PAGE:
2011 04 03
Small Sample Size Theater

Posted by in: Baseball, logic, Math

The baseball season has begun! Each MLB baseball team has played two games. There isn’t a lot of solid trend data to report on, yet articles must be written – and so, quoth S – “it’s time for another edition of Small Sample Size Theater”.

In baseball, of course, this means things like:
The Mariners, predicted to be terrible this season, are tied for first in the league!

(Also there are nineteen pitchers tied with an unbelievable 0.00 ERA. This season looks set to turn a lot of conventional wisdom on its head.)

We see Small Sample Size Theater in other domains as well; no surprise that most trend reporting is of this type. I wanted to post this today because I think the term is so apt. And of course, if my posting this year keeps up at this rate, I’ll post well over 300 entries, which would more than double my previous record. In year seven, anything is possible.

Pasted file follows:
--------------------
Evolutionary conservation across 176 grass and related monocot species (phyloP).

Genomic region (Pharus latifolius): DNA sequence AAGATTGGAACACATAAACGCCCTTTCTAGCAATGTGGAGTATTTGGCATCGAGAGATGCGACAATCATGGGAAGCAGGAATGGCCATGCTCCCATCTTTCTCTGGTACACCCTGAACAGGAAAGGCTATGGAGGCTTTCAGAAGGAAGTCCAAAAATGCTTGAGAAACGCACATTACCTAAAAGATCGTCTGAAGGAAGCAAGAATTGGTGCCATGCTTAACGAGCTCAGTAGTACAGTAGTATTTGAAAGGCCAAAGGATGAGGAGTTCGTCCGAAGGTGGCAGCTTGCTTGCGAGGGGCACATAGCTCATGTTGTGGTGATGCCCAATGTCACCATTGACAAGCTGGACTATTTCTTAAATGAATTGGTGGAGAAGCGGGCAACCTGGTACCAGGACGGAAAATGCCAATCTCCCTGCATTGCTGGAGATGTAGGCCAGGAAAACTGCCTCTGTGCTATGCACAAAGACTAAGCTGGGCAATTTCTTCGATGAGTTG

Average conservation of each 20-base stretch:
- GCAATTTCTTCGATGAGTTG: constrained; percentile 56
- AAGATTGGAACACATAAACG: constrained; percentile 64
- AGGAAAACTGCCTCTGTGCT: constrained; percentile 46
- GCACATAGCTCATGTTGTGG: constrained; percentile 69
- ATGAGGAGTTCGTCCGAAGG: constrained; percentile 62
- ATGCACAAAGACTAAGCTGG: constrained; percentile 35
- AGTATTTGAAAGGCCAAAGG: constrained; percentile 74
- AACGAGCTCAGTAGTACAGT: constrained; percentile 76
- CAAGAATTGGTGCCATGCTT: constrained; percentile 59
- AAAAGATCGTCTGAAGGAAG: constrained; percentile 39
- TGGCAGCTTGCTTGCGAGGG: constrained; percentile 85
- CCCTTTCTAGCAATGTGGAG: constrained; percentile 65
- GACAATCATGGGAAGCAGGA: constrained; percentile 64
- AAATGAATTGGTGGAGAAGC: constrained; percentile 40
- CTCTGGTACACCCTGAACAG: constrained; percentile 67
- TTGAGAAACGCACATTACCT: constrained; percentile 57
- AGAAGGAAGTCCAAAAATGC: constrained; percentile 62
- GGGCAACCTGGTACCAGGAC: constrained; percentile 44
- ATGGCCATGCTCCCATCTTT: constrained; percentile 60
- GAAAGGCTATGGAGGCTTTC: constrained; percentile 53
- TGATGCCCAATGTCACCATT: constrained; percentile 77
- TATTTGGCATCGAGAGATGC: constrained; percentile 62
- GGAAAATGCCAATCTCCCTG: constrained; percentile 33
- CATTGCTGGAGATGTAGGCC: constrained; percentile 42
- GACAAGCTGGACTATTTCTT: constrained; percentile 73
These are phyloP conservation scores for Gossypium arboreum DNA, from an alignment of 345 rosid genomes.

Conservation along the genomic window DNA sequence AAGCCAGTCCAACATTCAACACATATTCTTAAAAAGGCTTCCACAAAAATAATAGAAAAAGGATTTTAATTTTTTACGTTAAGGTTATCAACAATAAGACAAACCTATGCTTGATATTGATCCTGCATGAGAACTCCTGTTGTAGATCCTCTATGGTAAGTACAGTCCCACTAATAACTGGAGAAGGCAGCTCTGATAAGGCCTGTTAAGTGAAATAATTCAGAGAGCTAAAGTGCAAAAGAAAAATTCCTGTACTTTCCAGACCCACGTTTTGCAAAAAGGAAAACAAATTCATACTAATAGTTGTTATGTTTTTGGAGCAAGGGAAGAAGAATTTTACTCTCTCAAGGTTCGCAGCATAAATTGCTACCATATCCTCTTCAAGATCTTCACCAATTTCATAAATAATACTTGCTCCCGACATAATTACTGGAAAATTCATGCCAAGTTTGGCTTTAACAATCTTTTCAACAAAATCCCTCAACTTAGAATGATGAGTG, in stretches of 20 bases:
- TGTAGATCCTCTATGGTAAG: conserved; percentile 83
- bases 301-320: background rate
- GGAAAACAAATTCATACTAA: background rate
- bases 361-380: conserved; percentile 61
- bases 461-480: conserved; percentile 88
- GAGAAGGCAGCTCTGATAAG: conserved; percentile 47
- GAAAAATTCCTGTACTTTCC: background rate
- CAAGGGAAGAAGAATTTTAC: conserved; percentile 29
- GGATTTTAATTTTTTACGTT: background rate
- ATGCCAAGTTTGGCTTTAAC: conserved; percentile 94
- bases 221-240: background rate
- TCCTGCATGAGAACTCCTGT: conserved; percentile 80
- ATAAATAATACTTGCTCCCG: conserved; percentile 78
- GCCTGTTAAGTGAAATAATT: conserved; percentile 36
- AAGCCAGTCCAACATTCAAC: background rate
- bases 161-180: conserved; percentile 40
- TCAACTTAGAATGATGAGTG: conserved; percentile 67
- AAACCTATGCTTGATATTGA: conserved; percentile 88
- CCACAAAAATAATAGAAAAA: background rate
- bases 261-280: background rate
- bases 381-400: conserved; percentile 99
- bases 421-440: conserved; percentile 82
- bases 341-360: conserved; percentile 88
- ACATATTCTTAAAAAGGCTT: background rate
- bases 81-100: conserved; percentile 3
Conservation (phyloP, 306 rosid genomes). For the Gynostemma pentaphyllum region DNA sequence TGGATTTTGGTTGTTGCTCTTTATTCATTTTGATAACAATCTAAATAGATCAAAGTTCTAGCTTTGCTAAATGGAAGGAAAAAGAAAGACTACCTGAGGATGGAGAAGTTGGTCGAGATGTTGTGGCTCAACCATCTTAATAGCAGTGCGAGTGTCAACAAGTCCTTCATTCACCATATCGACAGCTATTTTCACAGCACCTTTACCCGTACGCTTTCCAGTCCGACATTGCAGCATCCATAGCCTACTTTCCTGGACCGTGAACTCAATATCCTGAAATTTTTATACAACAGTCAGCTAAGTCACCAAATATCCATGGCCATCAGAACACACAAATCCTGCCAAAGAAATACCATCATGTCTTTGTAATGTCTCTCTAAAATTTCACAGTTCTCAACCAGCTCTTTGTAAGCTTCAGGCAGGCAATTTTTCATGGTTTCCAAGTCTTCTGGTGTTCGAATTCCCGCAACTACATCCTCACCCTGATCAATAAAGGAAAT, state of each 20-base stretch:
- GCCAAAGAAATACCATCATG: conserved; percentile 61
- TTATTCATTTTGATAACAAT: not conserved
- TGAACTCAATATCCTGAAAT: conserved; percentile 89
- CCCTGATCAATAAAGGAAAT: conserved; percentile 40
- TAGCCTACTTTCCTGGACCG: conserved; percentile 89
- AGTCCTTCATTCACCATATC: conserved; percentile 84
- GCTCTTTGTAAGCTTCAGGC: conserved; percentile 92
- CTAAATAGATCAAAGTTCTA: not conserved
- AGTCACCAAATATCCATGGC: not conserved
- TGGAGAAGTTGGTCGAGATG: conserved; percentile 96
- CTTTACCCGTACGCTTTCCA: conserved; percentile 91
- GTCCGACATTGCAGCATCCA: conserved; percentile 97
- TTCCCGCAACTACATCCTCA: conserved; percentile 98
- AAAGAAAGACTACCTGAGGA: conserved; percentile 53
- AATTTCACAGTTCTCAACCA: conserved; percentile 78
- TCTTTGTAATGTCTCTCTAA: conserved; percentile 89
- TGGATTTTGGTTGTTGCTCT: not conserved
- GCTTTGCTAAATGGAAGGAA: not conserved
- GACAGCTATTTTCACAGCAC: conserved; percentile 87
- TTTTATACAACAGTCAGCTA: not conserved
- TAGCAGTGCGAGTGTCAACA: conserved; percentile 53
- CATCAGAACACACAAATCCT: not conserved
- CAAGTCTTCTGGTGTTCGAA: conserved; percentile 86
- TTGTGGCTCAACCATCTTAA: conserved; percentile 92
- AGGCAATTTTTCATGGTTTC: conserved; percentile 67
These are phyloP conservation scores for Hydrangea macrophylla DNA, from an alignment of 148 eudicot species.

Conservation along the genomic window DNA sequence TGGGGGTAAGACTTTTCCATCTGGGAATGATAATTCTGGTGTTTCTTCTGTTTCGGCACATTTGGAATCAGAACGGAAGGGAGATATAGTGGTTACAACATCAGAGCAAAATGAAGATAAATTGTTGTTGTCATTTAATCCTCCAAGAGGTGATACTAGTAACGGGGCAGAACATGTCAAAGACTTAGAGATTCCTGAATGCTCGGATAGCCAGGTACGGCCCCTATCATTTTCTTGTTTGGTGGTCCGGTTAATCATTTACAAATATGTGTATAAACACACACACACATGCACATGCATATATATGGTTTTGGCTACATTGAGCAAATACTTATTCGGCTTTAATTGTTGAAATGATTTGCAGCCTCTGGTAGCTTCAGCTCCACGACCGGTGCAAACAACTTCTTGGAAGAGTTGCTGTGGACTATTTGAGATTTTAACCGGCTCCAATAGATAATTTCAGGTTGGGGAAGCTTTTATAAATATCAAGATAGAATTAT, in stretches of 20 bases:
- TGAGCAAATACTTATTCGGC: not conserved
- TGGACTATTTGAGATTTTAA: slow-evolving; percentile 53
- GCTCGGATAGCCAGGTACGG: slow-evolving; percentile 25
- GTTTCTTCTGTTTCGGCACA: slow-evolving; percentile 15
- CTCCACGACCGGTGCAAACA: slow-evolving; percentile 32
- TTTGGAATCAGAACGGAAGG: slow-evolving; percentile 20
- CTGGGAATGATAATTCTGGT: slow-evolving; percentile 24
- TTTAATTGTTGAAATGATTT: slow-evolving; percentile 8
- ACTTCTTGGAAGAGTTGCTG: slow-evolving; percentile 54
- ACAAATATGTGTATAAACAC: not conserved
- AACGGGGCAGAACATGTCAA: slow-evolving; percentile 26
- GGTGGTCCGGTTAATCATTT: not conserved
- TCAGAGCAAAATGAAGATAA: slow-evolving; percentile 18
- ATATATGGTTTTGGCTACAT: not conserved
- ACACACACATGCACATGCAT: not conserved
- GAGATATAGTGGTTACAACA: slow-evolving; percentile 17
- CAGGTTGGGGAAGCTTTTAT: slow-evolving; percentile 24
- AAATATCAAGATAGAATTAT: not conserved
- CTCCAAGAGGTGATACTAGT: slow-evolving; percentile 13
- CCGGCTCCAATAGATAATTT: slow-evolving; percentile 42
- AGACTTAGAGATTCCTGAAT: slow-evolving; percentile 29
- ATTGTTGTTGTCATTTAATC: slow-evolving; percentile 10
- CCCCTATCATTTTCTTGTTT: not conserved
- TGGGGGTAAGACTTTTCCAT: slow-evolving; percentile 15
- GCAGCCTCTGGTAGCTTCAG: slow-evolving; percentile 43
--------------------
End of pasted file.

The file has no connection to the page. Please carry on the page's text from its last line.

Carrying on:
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2008 09 30
Liar Liar

Posted by in: logic, Philosophy, puzzles

Leiter tells me that you can win a book. If you answer this question correctly, your name goes into a drawing.

A logician vacationing in the South Seas finds himself on an island inhabited by the two proverbial tribes of liars and truth-tellers. Members of one tribe always tell the truth; members of the other always lie.

He comes to a fork in a road and has to ask a native bystander which branch he should take to reach a village. He has no way of telling whether the native is a truth-teller or liar. The logician thinks a moment and then asks one question only. From the reply, he knows which road to take.

What question does he ask?

…For our purposes here, we’ll assume that the answer is confined to a single “yes” or “no.”

I had heard this one years ago, and cannot now remember if I figured it out on my own or not. (Probably not, knowing my limitations.)  The only snag is that either I’m wrong, or else the last instruction—“the answer is confined to a single “yes” or “no.””—is slightly misleading. Here’s a hint: the instruction is playing fast and loose with the use/mention distinction. Oh, and if my solution works, then there are actually two questions he could ask.

Anyway, I submitted an answer.  We’ll see what happens.

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